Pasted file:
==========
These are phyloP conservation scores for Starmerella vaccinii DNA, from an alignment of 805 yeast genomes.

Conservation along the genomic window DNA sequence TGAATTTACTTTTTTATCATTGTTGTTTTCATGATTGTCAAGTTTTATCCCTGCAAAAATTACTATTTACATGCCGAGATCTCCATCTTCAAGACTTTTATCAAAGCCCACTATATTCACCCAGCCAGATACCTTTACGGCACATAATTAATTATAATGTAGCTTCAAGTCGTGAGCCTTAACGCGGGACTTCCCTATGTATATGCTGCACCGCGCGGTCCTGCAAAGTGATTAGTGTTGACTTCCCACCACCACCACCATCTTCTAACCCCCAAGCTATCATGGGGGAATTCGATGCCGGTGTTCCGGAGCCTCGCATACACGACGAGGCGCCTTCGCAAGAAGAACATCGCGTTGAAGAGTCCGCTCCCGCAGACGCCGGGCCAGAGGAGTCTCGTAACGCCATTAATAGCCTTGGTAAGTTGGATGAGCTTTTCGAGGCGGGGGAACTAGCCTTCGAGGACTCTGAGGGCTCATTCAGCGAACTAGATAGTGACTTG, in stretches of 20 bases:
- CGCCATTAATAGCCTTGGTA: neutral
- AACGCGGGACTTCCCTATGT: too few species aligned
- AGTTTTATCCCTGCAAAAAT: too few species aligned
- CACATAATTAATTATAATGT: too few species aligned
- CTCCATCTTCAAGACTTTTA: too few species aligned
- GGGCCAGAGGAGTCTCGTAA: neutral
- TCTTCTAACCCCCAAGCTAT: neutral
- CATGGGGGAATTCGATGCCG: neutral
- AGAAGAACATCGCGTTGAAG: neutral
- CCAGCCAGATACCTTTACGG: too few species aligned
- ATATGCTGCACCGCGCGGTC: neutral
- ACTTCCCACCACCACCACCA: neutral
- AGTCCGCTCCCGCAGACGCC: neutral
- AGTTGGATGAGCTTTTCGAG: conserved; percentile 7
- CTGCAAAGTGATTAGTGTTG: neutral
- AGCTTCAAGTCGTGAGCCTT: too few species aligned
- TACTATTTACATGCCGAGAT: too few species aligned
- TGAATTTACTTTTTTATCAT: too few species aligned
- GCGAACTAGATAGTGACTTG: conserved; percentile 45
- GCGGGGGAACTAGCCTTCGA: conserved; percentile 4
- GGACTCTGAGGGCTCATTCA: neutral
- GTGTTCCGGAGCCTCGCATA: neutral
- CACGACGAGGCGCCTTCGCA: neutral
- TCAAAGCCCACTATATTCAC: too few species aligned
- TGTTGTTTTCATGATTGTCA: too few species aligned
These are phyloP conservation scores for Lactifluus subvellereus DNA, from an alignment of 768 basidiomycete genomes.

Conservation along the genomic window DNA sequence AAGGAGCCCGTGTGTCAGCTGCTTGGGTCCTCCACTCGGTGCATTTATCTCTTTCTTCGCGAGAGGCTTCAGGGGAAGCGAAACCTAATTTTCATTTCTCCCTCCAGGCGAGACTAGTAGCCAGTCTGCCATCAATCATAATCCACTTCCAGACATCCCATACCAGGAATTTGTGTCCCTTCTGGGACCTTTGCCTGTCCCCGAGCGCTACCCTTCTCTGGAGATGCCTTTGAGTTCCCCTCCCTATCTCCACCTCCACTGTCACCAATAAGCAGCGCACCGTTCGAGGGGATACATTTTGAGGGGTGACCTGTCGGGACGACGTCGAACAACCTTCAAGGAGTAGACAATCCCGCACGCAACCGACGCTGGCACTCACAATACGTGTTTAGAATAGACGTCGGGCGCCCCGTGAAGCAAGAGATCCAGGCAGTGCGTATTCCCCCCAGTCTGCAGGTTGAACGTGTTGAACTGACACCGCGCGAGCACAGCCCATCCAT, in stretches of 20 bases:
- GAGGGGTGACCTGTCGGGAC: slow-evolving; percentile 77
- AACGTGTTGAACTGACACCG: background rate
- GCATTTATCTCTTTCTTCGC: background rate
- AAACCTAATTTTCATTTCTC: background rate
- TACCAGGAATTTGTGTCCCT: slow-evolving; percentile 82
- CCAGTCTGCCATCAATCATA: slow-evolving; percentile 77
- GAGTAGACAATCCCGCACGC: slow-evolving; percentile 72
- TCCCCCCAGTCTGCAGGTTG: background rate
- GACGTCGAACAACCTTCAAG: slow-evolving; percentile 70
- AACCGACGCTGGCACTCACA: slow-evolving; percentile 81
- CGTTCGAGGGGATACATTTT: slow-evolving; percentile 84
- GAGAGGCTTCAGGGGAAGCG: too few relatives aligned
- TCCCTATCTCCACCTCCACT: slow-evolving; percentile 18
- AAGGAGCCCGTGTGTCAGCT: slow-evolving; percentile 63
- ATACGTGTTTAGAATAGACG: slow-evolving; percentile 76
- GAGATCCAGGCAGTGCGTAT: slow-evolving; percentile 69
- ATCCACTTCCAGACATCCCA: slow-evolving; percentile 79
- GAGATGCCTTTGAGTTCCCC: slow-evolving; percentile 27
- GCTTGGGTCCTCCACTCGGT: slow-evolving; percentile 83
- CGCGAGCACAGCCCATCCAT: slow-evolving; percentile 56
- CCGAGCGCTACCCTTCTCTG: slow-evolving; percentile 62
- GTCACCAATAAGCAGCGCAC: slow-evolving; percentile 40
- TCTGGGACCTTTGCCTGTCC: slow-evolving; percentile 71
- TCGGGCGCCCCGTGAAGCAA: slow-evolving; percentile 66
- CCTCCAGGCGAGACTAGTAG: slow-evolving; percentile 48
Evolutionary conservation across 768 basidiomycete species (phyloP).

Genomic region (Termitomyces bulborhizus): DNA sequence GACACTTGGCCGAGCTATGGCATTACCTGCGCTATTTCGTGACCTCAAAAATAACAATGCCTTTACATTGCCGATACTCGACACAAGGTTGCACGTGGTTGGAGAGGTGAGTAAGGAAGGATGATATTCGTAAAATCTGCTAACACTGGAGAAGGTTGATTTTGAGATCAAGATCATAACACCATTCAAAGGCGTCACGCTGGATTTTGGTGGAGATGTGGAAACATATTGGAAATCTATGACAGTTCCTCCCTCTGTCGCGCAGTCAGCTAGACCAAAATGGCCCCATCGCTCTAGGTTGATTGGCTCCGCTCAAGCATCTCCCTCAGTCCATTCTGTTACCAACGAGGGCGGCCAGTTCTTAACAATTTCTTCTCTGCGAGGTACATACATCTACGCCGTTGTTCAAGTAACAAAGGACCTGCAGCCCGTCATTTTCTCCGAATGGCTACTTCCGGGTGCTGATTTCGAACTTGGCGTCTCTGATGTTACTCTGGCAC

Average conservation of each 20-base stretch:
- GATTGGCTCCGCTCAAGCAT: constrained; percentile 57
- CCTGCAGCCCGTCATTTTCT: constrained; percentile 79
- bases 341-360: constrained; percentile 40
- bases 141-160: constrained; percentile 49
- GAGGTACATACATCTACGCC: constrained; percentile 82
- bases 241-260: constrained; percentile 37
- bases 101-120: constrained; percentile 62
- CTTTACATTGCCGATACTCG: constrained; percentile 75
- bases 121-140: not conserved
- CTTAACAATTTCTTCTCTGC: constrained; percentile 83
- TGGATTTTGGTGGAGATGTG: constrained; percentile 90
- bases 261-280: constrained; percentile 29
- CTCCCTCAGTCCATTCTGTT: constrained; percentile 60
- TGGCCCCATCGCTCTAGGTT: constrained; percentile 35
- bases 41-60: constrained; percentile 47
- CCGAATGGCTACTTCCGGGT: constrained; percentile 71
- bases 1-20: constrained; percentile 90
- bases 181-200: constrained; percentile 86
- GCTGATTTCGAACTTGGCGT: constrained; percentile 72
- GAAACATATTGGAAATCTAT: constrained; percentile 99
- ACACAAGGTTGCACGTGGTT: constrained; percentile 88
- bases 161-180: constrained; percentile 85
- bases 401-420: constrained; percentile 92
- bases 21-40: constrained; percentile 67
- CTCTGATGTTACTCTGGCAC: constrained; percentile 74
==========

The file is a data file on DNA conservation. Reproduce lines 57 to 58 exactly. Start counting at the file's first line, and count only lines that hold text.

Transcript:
Average conservation of each 20-base stretch:
- GATTGGCTCCGCTCAAGCAT: constrained; percentile 57